Chemical Geology Vol. 131 (1-4) pp. 37-53
Copyright (c) 1997 Elsevier Science B.V. All rights reserved.
C.N.R.S. URA 10 `Magmas et Volcans', Département des Sciences de
la Terre, Université Blaise Pascal, 5 Rue Kessler, , F-63000, Clermont-Ferrand
Received 10 July 1995; Accepted 5 February 1996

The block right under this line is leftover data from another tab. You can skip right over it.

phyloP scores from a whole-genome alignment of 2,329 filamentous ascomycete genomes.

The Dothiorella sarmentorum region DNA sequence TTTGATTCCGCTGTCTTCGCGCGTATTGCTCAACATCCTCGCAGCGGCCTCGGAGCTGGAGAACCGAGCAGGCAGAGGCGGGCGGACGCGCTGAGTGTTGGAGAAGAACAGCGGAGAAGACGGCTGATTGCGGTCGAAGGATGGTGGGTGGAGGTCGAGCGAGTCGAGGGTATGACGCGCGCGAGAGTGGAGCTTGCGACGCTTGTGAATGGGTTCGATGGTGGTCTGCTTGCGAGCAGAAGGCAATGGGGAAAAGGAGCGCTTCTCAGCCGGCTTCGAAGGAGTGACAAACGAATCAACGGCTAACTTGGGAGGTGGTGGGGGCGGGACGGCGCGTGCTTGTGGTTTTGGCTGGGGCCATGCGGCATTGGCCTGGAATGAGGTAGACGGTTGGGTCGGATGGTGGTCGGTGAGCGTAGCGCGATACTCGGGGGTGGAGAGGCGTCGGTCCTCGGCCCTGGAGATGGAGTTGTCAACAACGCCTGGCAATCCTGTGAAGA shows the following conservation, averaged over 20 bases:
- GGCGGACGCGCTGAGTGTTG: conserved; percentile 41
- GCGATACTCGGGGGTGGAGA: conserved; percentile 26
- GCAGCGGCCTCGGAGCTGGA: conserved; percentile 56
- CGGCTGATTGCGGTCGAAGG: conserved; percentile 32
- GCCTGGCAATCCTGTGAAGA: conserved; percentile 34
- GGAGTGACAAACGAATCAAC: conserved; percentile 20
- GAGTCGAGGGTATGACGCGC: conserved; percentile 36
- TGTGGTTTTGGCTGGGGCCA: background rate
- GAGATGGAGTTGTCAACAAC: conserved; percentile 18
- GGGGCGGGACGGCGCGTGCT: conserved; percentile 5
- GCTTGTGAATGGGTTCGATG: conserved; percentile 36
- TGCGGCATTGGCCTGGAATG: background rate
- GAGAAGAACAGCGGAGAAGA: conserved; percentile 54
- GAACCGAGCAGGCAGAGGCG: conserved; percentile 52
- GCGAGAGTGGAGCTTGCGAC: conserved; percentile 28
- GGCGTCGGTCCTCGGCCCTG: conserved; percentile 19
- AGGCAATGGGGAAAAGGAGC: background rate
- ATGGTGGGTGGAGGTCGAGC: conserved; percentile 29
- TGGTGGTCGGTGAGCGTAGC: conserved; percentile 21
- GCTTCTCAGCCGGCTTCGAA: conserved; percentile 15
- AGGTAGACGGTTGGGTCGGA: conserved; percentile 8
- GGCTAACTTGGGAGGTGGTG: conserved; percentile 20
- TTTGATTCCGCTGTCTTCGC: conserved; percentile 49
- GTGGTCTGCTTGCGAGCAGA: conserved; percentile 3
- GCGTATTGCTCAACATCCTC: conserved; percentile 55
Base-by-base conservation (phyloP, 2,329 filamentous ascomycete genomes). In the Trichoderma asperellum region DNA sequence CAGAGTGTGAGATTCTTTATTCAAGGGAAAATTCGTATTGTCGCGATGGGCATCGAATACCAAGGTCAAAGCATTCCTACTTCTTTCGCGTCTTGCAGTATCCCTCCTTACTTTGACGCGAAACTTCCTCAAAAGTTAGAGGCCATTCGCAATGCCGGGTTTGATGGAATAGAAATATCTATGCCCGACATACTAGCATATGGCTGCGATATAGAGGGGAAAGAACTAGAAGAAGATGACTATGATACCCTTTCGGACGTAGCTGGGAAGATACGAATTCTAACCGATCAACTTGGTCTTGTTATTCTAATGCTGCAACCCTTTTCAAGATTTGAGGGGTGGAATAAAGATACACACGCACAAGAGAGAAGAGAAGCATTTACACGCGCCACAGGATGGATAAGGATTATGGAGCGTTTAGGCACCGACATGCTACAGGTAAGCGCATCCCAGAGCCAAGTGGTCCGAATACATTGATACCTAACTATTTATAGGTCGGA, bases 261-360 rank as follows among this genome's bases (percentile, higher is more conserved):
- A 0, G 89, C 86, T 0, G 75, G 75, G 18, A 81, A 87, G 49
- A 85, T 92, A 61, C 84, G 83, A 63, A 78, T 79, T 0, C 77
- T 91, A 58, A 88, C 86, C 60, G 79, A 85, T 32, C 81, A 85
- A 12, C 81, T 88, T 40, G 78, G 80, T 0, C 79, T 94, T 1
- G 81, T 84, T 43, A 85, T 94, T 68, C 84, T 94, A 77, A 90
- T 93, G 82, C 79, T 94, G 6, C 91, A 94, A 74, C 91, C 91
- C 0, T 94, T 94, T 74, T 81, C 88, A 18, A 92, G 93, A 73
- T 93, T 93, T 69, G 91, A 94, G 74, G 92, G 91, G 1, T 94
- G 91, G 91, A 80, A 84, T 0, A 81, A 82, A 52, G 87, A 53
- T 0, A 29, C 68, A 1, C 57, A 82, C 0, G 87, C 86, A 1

Because monazite is extremely rich in U and Th, radiogenic Pb (*Pb) accumulates very quickly, and reaches, in about 100 Ma, a level where it is possible to analyse it with the electron probe. Assuming that common Pb is negligible, and that partial loss of Pb has not occurred, the simultaneous measurement of U, Th, and Pb allows to obtain a geologically meaningful age from a single electron probe analysis. Here we present the results of two years of systematical investigations aiming to define both the limits and potential of this method. A specific statistical method to deal with the large number of data which can be obtained on a single sample is described, and several guidelines, illustrated by examples, are suggested to optimize the method. Electron probe measurements carried out on samples of known age, from 200 Ma to 3.1 Ga, yield ages that always fall inside the confidence interval of the isotopically determined age, demonstrating that this method is reliable. The younger age limit is approximately 100 Ma, although it can be younger in some favourable cases. In old monazites, extremely high *Pb contents have been found (up to 5 wt%) indicating that monazite can tolerate high radiation doses without experiencing lead loss. The final precision on the age, for a `normal' monazite, is ±30--50 Ma, for a total counting time of 600 s. A complete dating procedure can be completed in less than 1 h. First results indicate that old ages can be preserved in monazite, either in small relict cores in crystals, or by the coexistence of several generations of monazites in a sample. This method has all the advantages of the electron probe: it is non-destructive, has an excellent spatial resolution (monazites as small as 5 µm can be dated), and because it is possible to work on normal polished thin-sections, the petrographical position of the dated crystal is known. This method offers a large number of geologists access to an in-situ dating technique at moderate cost.